Well I’ve got news for anyone who actually thinks this way: you’re fucking wrong. Everything you currently think about Black people and their relationship to their hair and to the Rastafari movement is fucking wrong. Everything you think about Rastas is fucking wrong, too. In fact, just do us all a favour and never speak on any of these subjects again until you’ve done a lot of fucking homework.

In the mean time, let me get you started on that homework. What’s “racist” about white people wearing dreads is not the fact that a white person’s hair is dreaded, but when observers condemn them for allegedly “trying to be a Black person”. When was the last time any of these asshats stopped to ask themselves what bearing their racism towards Black people should have on how a white person styles their fucking hair? When was the last time they stopped to ask themselves why they think of a Rasta with dreaded hair as the central iconic representation of all Black people? And when was the last time they stopped to ask themselves why they think they have a right, as white people, to police the racial demographics of the Rasta movement—from which they simultaneously forbid themselves from being involved because they are “too white” to enter or engage in a meaningful and respectful capacity?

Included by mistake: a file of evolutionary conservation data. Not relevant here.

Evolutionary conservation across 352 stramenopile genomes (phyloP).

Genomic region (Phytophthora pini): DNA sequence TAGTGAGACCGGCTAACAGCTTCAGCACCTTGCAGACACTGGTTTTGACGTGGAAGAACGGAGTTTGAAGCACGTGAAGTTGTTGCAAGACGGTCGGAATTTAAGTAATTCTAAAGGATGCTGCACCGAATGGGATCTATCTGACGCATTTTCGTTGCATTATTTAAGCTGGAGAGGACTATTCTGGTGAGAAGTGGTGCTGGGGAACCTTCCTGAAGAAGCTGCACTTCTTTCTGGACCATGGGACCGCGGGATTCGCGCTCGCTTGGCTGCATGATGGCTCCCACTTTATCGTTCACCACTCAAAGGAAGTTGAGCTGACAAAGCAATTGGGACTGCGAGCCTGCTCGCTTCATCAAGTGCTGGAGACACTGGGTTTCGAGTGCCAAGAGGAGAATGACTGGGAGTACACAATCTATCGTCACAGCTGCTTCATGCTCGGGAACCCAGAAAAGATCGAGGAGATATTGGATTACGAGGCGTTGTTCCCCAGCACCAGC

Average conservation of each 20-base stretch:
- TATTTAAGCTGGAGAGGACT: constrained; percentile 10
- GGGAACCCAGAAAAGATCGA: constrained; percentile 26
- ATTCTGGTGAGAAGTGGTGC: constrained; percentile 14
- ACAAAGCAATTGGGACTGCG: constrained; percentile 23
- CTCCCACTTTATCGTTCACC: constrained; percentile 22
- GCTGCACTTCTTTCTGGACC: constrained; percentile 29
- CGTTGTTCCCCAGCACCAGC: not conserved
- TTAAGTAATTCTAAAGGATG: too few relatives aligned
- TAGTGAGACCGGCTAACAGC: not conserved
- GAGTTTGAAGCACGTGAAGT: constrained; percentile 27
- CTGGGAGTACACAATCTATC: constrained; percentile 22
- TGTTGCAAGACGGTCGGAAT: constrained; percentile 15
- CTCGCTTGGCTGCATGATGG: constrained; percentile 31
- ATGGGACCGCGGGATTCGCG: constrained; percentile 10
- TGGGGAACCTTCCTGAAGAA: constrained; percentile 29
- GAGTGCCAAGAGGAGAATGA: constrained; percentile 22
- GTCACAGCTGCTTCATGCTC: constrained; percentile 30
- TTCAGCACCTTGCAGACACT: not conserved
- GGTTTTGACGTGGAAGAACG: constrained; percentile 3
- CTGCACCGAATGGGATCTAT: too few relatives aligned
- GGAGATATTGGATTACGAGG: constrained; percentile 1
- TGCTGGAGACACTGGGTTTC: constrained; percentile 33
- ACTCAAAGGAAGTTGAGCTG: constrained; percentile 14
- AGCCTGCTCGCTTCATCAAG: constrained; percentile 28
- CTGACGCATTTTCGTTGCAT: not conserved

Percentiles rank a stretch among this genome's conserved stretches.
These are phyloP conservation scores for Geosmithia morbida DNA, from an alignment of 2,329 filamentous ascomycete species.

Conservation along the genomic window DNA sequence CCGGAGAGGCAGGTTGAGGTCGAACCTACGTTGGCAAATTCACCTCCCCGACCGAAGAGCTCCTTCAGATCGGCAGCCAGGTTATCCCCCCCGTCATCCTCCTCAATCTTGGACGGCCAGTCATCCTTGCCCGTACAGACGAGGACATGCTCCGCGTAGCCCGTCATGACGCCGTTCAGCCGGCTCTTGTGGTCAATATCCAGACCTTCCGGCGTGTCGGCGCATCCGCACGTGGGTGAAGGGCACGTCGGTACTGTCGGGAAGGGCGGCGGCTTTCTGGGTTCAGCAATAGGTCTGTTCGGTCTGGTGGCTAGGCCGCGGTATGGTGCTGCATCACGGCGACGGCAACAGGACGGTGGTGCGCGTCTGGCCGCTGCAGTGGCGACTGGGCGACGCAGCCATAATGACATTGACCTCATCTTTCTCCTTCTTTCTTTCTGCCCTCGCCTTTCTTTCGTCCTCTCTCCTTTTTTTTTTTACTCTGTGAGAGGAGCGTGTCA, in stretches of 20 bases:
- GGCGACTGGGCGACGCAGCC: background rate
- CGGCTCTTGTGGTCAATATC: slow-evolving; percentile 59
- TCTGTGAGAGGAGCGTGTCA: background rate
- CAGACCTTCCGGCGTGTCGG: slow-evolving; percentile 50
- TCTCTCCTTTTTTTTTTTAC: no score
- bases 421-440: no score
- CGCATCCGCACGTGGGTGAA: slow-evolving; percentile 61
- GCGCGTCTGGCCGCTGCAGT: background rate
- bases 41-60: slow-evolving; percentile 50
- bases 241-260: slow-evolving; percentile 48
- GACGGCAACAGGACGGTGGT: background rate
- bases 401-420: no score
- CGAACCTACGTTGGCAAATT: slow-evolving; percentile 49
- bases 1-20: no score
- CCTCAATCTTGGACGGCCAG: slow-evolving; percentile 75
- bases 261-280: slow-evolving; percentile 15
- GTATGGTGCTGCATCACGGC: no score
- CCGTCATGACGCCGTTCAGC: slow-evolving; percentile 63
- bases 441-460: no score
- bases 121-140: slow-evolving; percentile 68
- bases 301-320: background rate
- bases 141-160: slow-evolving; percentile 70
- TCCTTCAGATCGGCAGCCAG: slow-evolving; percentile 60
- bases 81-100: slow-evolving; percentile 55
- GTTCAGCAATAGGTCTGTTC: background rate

Believe me. I know who I’m talking about because no matter how many beautiful words they can assemble to decry racism, they are always conspicuously absent when it comes time to put their money where their mouth is—which is virtually any time there’s a pressing need for real ally shit to get done; not merely postulating about the social injustices faced by communities of colour while they hang out with their white friends sipping “vegan” coffee produced with wage slavery on stolen South American lands. I know this not only because I divorced myself entirely from these social circles when I could see what a wankfest this intellectual circle-jerking was; but also because I listen to on-the-ground grassroots activists of colour, who are more often than not left standing alone holding the bag by those very same white people — who have reduced the daily struggles of racially marginalized people into a social currency among their white friends.